The Mixin Pattern In TypeScript – All You Need To Know Part 2

typescript

typescript
In my previous post, I introduced you to the mixin pattern in TypeScript. The whole pattern can actually be summarised in just three lines:

export type AnyFunction<A = any> = (...input: any[]) => A
export type AnyConstructor<A = object> = new (...input: any[]) => A

export type Mixin<T extends AnyFunction> = InstanceType<ReturnType<T>>

The expressiveness of the mixin pattern is truly amazing and required only a few lines of code. All of them – type definitions. Zero-cost abstraction.

Unfortunately, the definitions from above come with certain drawbacks. The most important of them is the problem of recursive references. To brush up, recursive references are valid in class definitions:

class Class1 {
    another     : Class2
}

class Class2 {
    another     : Class1
}

But corresponding mixin definition generates a compilation error:

export const SampleMixin1 = <T extends AnyConstructor<object>>(base : T) =>
class SampleMixin1 extends base {
    another             : SampleMixin2
}
export type SampleMixin1 = Mixin<typeof SampleMixin1>


export const SampleMixin2 = <T extends AnyConstructor<object>>(base : T) =>
class SampleMixin2 extends base {
    another             : SampleMixin1
}
export type SampleMixin2 = Mixin<typeof SampleMixin2>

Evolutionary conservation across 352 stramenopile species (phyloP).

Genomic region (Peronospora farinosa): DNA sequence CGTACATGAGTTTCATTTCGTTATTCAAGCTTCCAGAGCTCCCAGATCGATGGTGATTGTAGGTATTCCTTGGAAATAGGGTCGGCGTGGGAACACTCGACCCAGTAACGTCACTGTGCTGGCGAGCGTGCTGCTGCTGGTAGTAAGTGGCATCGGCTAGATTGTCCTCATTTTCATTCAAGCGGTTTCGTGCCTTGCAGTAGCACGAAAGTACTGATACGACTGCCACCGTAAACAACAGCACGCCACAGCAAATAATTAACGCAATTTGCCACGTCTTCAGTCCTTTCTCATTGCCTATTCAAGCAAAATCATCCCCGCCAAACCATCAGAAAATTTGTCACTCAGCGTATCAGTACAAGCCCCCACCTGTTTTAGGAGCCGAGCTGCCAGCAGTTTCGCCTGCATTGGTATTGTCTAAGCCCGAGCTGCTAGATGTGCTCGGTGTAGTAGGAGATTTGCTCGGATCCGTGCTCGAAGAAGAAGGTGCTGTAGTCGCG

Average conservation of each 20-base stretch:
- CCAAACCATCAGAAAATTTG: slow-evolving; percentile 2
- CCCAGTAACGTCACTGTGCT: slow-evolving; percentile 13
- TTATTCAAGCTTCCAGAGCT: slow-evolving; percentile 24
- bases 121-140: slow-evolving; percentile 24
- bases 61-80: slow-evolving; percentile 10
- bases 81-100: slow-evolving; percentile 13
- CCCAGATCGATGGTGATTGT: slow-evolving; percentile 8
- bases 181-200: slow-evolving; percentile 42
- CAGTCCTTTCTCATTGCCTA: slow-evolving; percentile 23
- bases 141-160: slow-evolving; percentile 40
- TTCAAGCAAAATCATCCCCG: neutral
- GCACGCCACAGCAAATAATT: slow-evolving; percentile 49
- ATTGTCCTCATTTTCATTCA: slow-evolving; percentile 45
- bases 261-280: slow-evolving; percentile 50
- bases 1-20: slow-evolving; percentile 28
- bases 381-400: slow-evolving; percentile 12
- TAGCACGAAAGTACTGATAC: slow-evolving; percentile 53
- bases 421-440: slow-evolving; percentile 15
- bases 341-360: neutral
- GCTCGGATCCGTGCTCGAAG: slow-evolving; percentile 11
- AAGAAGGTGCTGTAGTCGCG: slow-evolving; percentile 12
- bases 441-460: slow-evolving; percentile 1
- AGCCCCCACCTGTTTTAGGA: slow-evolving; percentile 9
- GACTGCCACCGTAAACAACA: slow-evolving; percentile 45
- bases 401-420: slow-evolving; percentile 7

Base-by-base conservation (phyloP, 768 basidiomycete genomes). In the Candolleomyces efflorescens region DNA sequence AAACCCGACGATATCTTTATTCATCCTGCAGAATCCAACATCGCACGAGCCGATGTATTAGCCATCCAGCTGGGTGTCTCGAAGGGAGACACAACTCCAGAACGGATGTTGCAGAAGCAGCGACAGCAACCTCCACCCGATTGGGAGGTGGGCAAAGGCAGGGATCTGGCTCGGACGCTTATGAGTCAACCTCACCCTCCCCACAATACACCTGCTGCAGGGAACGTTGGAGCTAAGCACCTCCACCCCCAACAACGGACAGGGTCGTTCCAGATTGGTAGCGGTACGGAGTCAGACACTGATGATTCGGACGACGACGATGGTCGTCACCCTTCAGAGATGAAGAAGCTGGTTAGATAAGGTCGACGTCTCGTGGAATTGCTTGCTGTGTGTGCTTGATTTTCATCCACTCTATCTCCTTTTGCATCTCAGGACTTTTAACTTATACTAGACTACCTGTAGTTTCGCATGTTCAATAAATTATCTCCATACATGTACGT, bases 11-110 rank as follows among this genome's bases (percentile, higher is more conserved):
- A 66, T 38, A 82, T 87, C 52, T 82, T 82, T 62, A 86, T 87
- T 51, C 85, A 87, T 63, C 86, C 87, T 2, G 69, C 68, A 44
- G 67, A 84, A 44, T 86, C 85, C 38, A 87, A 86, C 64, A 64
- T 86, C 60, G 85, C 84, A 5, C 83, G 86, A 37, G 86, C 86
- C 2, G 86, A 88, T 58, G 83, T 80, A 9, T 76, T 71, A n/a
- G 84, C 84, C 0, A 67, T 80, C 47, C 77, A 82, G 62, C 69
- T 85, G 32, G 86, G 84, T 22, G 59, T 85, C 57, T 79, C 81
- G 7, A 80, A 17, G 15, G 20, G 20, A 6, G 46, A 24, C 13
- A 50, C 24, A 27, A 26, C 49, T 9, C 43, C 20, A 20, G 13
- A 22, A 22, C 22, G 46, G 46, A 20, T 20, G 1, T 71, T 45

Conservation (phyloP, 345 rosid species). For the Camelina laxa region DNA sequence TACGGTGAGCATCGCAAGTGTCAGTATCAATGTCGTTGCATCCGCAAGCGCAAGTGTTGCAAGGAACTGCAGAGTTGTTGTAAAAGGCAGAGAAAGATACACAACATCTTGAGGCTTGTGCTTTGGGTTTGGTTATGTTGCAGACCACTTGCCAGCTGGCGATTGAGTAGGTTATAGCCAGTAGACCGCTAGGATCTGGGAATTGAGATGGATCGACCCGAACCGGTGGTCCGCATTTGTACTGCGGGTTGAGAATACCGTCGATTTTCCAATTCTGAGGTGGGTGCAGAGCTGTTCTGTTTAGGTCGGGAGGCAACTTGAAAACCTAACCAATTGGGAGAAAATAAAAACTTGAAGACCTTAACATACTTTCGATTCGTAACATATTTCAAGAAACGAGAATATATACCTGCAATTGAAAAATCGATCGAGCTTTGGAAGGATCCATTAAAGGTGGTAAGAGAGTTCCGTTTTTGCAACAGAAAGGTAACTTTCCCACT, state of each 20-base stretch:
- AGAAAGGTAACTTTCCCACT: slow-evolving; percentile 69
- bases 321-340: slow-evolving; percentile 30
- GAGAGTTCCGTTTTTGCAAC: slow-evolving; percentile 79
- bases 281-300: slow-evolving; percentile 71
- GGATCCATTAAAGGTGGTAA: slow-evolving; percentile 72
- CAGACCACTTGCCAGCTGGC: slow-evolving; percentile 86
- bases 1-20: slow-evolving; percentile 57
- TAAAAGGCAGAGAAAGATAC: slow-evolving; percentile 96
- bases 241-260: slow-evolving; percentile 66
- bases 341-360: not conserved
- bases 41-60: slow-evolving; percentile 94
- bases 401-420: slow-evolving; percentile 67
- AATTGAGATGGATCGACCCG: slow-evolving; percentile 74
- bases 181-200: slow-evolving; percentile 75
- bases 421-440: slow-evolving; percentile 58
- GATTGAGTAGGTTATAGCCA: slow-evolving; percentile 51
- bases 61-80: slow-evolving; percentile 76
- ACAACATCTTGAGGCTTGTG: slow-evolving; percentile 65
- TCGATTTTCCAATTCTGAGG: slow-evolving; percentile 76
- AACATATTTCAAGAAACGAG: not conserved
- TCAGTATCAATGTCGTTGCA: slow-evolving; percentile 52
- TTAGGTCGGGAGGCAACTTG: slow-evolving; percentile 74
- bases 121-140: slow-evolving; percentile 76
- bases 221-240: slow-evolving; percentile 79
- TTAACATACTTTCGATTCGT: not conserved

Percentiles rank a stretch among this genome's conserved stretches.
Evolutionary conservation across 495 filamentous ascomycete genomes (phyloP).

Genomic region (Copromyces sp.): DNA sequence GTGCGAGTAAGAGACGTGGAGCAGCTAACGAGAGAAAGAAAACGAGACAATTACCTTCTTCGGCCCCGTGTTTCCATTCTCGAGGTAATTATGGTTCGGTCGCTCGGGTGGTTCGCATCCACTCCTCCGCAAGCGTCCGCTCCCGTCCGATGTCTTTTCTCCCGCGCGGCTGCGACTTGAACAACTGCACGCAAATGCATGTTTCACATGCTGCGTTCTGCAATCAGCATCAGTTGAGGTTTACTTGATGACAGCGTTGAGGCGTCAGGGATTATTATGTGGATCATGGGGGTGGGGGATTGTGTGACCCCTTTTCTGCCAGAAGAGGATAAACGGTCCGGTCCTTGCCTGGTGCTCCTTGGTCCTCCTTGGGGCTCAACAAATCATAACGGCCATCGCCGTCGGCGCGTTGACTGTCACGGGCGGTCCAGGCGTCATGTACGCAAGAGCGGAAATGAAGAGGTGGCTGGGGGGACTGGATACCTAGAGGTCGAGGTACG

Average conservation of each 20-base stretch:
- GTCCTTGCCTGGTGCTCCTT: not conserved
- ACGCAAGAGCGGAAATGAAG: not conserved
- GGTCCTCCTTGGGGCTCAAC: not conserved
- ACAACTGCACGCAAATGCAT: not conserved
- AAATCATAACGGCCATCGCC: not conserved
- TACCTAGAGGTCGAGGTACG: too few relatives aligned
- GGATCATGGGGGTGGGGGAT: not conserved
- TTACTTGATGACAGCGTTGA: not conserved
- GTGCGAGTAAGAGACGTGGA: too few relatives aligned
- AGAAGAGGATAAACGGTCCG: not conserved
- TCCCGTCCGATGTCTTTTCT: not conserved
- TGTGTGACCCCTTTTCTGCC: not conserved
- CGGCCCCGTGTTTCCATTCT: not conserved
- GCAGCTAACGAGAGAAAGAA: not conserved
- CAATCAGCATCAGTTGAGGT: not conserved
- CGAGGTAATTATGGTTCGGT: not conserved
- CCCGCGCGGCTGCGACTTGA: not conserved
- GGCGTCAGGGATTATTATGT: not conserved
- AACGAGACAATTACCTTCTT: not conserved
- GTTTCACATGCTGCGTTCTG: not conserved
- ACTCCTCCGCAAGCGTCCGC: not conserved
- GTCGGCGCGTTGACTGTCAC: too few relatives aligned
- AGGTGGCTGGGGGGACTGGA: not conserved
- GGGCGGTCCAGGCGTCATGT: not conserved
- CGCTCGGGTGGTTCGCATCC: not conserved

A workaround exists (using interface declaration for mixin type), but when using it, the compiler seems to go crazy and generate a lot of false positives in incremental compilation mode. This mode is used by IDEs for error highlighting. Overall, it turned out to be a major inconvenience.

Another inconvenience was the mixin ordering in a class creation. Consuming multiple mixins require you to deeply scan all mixin dependencies and place them in correct order and finally apply them to the base class. An example from our code base with class names changed:

export const BuildSomeClass = (base : typeof BaseClass = BaseClass) =>
    Mixin1(
    Mixin2(      // all of these mixin
    Mixin3(      // were hand-picked
    Mixin4(      // and placed in the correct order
    Mixin5(
    Mixin6(
    Mixin7(
    Mixin8(
    Mixin9(
    Mixin10(
    Mixin11(
    Mixin12(
    Mixin13(
    Mixin14(
        base
    ))))))))))))))

export class SomeClass extends BuildSomeClass(BaseClass) {}

So the minimal pattern from the previous post is something like a manual gearbox – it gives you full control but requires a lot of attention. For some areas it can be a perfect fit, but we found that we want more coding convenience and continued the research. This led to the evolution of the mixin pattern.